Can an Ammeter Really Determine Sharpness?

Can an Ammeter Really Determine Sharpness?

Web Surfers’ Review

Building an Assembly Table

To get ideas for assembly tables, a woodworker suggested checking out the variable height tables at lawnmower repair shops. He thought they provide a better solution than cables hanging from a ceiling, which interfere with access while you work.


When Does It Need Sharpening Redux?

Agreeing with Simon Watts’ comments about using common sense and personal inspection rather than “some gizmo,” a writer took issue with Michael Dresdner’s ammeter hookup suggestion. His first objection was … well, rather complicated and if you want, you can read it here verbatim. Secondly, however, he pointed out that the type of wood, a dirty blade, or pinching by a warp can all load the machine differently and render the ammeter reading useless. Thirdly, he thought operators would be safer watching the blade, the wood, and their fingers, instead of monitoring an ammeter.

A self-described electrician and journeyman woodworker was compelled to reiterate Michael’s admission that the loop of wire used to clamp on the ammeter violated the NEC (National Electrical Code). The rule states that all current carrying conductors must be protected from unqualified personnel or from damage. That means that the wires must be either in conduit, electrical boxes, or somewhere protected from damage at all times … in other words, inaccessible.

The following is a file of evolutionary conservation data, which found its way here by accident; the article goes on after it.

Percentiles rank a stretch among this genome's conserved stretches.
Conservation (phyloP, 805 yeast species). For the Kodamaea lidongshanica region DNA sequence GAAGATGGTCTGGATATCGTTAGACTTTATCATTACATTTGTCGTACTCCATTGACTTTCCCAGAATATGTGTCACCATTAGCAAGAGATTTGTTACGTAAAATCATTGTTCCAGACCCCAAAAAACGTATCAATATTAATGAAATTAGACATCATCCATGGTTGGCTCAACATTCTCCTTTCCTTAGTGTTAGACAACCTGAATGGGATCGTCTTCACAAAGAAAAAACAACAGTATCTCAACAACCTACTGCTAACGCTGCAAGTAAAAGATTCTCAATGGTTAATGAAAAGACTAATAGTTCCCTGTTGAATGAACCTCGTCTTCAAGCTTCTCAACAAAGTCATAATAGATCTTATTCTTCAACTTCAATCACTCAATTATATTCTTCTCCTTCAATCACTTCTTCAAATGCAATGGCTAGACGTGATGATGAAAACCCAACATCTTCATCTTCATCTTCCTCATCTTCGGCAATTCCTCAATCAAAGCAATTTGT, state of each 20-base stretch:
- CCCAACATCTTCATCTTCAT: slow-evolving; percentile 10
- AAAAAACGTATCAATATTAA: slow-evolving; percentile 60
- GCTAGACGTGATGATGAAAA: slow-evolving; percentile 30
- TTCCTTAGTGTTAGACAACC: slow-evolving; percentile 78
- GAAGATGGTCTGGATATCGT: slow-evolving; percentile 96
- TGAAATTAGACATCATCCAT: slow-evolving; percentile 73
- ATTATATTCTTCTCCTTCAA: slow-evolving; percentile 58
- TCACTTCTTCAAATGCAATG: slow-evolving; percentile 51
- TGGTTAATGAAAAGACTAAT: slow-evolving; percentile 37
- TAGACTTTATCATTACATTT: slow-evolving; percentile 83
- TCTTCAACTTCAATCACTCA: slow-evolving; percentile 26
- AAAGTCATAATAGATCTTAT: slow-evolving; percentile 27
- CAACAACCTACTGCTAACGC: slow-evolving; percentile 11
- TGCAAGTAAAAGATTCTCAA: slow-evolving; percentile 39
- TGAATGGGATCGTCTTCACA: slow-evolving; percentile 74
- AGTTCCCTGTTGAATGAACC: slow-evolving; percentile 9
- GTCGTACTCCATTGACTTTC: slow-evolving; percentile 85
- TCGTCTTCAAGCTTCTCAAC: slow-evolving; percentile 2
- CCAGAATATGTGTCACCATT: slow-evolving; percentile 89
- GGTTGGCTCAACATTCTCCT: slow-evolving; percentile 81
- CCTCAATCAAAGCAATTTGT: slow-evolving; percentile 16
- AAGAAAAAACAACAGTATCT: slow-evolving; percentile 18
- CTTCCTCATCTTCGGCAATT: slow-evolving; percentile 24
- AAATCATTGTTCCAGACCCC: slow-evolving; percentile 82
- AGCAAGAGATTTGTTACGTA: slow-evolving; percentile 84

Getting out Glue Spots?

Our experts were way off the mark about glue removal. At least that’s the opinion of one correspondent who shared a technique he’d developed over his many years as a professional finisher: When staining a piece and finding a spot of glue, take a piece of sandpaper (80-100 grit) and soak it with stain. Sand out the glue spot. Then re-sand with stain again with 100-120 grit sandpaper, to smooth out the scratches. Works every time, but … you must do your sanding within one or two minutes of coating your project with stain.

Reader’s Response

Cleaning Blades

A woodworker suggested that washing with lye was particularly effective in getting pitch off blades … and be sure to wear gloves!

Other Readers’ Comments

A woodworking doctor sent in his views on the ShopSmith: Though it has an excellent lathe, he was constantly aware of the limitations when he used it as a saw. He considers the 10″ blade to be too big for the table saw and therefore dangerous. And as soon as he had room and the money, he bought a table saw.

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